Infoscience

Thesis

Mechanisms of degradation of concrete by external sulfate ions under laboratory and field conditions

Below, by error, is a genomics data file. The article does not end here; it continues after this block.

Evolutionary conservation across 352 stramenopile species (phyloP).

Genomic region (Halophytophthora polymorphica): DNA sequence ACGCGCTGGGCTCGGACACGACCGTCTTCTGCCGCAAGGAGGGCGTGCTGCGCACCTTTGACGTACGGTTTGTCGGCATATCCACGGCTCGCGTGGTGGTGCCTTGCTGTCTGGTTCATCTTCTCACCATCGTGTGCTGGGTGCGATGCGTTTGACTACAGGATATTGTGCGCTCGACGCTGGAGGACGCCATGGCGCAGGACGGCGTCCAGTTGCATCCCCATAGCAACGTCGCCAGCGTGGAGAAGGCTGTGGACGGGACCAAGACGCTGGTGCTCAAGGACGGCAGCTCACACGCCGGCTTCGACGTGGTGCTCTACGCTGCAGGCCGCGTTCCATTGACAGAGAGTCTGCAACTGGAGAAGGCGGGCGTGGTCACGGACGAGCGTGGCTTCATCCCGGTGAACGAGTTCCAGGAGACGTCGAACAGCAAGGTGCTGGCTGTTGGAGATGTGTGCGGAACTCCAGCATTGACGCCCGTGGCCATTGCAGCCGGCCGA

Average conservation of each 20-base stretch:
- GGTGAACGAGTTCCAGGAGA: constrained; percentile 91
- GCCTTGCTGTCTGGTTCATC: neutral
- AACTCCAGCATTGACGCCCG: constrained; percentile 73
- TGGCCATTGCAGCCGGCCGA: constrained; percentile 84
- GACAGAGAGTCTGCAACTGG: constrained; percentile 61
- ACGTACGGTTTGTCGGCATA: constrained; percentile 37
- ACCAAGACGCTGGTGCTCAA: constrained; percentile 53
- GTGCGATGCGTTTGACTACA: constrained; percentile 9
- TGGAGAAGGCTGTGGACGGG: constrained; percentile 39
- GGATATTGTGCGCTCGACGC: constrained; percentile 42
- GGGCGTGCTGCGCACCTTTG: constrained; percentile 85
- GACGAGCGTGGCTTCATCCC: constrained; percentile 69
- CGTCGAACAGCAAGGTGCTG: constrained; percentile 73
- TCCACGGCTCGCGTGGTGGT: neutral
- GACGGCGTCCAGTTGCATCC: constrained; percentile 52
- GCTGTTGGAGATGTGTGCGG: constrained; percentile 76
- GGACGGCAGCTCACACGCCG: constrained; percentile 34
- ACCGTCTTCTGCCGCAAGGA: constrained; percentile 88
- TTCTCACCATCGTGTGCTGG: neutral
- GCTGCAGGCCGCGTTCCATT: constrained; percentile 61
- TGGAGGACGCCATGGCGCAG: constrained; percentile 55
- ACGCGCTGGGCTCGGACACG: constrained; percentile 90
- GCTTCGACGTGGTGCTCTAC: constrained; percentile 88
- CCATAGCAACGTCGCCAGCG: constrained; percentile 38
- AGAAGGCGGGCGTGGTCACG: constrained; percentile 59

The durability of concrete is a major challenge for the construction, which devotes one third to one half of its annual investment to building maintenance. The lack of field data regarding concrete durability, especially in the case of exposure to sulfate ions ("sulfate attack") makes it difficult to determine the appropriate test methods and performance criteria. Additionally, the increased use of blended concretes (cement with mineral admixtures) suffers from a lack of experience regarding their long-term performance. Most results for sulfate resistance are derived from accelerated laboratory tests where performance criteria are based only on macroscopic properties, especially expansion. To fill this gap and better understand the mechanisms of sulfate attack under real conditions, a parallel study of laboratory micro-concrete and field concrete samples under sulfate exposure was undertaken, focussing on microstructural changes in addition to the typical macroscopic characterisation. Four exposure regimes were designed in the laboratory: full immersion (traditional test in "ponding"), pH-control, semi-immersion and wet/dry cycles. Pure Portland blends and slag blends with high level of slag replacement (70 wt.-%) were investigated. The exposure regime has been found to play a main role in the damage process. In ponding conditions, the damage process takes place three stages characterised by a first period of induction, followed by surface damage that finally extends to the bulk of the material. Paradoxically, the w/c-ratio does not seem to have much impact on the ionic transport phenomena but might be more decisive in the microstructure mechanical strength against local stresses. The slag blends, considered as sulfate resistant in ponding exposure, revealed bad performance under wet/dry cycles. This behaviour was attributed to poor proper physical resistance of the slag hydrates to the applied drying. Field observations tend to confirm the laboratory results and validate the test settings. It has been underlined that a direct relationship between the damage (e.g.; cracking/expansion) and the phase assemblage was not evident. However, the study highlights that sulfate combination with the hydrates of cement (e.g.; C-S-H) and to those of slag was found to play a role in the initiation of expansion, which would be initiated either by a swelling of the hydrates or by the precipitation of fine ettringite when the saturation level in sulfate of the hydrates has been reached.

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